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effect on the Institution for fiscal years 1986 and 1987, he recommended that the Regents allow Smithsonian management to continue internal reviews and the development of contingency plans as may be necessary and postpone production of the [[underlined]] Prospectus [[/underlined]]. He added that a revised document is expected to be ready for review in March 1986. Accordingly, with the understanding that the Executive Committee of the Board of Regents will review and approve the final draft of the [[underlined]] Prospectus [[/underlined]] for submission to Congress, the following motion was suggested and adopted:

VOTED that, subject to final consideration by the Executive Committee, the Board of Regents approves the [[underlined]] Five-Year Prospectus, Fiscal Years 1987-1991 [[/underlined]], anticipating that annual revisions will similarly be presented for its approval.

[[underlined]] Agreement with Saudi Arabia [[/underlined]]

Mr. Adams reminded the Regents that at each of their meetings over the course of 1985 he had discussed with the Board the status of the Institution's agreement with the Kingdom of Saudi Arabia. Executed in December 1983 in recognition of Saudi Arabia's pledge of $5 million toward the construction of the Quadrangle, that agreement called for the establishment of a Center for Islamic Arts and Culture, the naming of the eastern portion of the Quadrangle as the Asian and African Gallery, and the acknowledgement of Saudi Arabia's gift both in a permanent plaque in the International Center and in all its publications. As these provisions essentially violated the Institution's normal procedures for ensuring donor recognition as well as the Congressional understanding of the nomenclature and purposes of the Quadrangle, the Secretary made repeated efforts in the fall and winter of 1984-1985 to reach an understanding with the Ambassador from Saudi Arabia on new terms which would be acceptable to both the Smithsonian and the Embassy.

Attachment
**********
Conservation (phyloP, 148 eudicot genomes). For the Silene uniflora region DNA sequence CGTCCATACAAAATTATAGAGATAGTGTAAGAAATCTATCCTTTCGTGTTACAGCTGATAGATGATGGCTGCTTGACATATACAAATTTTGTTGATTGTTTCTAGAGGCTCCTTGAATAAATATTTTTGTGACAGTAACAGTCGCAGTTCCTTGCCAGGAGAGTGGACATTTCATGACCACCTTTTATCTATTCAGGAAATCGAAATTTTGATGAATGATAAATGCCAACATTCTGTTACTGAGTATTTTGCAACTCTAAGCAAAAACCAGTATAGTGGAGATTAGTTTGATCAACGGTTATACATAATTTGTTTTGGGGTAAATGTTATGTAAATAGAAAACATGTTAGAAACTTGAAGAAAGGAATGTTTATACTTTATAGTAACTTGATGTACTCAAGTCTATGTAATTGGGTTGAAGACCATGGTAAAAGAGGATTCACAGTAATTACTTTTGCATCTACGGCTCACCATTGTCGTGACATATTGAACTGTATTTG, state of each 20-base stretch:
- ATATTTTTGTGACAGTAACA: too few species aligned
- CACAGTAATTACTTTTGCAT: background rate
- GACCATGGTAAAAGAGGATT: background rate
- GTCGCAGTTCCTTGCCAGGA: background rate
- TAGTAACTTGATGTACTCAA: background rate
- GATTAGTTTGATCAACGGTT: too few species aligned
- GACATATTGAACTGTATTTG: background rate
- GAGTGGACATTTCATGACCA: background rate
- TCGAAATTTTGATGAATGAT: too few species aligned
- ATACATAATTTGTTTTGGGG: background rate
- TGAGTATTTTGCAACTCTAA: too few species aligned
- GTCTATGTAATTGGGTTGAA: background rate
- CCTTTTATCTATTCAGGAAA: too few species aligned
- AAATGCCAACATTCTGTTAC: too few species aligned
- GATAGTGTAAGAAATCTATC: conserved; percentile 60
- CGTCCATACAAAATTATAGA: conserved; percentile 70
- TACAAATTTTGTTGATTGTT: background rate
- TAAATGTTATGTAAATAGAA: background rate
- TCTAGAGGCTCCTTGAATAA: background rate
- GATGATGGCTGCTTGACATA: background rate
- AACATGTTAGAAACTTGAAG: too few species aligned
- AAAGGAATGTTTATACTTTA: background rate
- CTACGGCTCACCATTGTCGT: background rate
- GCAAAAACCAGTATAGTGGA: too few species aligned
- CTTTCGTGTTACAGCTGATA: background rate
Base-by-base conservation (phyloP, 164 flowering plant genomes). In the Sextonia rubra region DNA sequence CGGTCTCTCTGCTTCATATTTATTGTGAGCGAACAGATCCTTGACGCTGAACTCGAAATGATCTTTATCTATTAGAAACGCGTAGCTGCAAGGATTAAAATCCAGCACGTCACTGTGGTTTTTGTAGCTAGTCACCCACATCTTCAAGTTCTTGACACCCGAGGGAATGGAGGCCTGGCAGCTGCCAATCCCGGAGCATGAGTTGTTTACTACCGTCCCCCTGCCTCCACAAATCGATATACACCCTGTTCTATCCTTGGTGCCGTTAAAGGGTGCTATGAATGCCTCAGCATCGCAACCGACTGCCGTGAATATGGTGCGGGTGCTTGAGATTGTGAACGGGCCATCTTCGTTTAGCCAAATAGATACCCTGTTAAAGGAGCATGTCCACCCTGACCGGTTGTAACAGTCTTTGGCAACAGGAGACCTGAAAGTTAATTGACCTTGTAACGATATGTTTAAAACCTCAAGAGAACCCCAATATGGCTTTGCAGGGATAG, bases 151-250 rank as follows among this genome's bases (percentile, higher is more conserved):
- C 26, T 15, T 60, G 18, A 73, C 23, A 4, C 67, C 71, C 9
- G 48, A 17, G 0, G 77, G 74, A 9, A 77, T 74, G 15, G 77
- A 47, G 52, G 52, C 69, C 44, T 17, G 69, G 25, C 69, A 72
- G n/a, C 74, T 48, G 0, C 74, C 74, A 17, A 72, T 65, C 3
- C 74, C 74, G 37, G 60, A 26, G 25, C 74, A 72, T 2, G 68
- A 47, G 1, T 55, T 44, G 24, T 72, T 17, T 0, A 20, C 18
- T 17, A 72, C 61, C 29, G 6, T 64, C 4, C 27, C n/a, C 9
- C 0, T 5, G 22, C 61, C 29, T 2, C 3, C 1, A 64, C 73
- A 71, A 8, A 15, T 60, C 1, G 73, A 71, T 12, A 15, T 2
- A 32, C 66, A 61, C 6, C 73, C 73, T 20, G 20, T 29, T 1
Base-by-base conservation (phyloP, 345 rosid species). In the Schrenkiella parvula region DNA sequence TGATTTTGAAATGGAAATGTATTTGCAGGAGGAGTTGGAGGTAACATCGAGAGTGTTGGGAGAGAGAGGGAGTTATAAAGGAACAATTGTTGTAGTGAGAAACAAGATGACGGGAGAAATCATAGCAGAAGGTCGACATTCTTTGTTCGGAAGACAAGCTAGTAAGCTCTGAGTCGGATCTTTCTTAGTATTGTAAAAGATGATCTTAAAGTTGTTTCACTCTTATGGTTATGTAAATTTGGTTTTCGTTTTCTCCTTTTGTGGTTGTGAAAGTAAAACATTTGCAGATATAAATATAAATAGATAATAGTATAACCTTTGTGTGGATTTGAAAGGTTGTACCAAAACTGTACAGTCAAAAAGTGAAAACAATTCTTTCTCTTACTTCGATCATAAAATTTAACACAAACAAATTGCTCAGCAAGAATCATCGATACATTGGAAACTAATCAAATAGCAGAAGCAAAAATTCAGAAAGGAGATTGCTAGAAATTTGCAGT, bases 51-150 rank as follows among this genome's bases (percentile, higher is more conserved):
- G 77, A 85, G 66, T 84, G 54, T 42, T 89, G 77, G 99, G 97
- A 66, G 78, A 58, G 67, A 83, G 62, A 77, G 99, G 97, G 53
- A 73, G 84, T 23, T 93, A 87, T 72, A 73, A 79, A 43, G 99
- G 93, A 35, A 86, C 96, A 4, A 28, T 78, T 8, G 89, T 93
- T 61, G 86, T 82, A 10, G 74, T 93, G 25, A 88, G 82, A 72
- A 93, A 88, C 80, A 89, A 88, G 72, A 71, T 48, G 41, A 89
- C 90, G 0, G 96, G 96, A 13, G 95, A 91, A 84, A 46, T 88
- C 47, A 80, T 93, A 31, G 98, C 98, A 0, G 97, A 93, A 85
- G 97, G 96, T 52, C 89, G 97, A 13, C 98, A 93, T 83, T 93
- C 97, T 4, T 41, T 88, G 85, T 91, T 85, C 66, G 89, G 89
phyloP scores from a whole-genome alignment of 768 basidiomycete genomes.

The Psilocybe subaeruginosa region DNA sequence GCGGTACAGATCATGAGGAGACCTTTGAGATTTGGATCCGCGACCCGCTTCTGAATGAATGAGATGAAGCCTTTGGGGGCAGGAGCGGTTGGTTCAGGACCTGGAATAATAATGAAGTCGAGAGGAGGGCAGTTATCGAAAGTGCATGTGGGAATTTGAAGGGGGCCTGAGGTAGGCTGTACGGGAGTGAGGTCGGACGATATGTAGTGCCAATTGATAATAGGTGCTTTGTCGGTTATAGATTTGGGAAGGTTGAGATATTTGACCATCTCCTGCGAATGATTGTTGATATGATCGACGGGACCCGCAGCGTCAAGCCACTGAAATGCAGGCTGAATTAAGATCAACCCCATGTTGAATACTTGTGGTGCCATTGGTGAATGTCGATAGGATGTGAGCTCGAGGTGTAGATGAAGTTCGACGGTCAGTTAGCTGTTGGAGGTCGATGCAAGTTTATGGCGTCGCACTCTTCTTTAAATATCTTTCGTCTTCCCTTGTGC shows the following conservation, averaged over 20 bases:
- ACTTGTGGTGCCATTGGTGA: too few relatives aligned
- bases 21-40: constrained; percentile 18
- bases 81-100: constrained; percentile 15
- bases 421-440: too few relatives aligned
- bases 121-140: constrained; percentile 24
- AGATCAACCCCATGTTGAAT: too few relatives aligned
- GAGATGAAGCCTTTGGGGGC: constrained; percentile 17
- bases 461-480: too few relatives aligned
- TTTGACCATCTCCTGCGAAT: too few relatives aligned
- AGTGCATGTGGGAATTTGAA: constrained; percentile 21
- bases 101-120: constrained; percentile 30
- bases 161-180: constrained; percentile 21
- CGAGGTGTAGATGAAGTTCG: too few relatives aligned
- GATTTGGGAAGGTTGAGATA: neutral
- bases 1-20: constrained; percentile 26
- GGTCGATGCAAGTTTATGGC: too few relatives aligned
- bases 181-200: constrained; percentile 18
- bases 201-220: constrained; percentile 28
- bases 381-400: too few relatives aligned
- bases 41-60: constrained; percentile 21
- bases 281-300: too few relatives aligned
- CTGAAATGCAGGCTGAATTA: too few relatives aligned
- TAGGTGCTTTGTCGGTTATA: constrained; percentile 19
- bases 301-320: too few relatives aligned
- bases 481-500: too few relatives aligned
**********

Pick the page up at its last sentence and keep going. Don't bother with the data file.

For the Regents' information Mr. Adams reviewed his correspondence with the Ambassador and the Embassy's counsel and discussed their most recent communications. There have been no developments since an article on this subject appeared on October 9 in the Washington [[underlined]] Post [[/underlined]].

[[underlined]] Policy on Arrangements for Special Visits to the Museums [[/underlined]]

Mr. Adams pointed out that occasionally domestic or foreign dignitaries visit Smithsonian museums and require special security arrangements established by outside agencies (e.g., State Department, Secret Service). When such visits occur during normal public visiting hours, he added, they can result in the closing of portions of a museum or, in some cases, an entire museum for some period of the day. While dignitaries' visits are welcome, there have been isolated instances where appropriate accommodations came primarily at the expense of the general public. Accordingly, interim measures have been placed into effect in Smithsonian museums to minimize public
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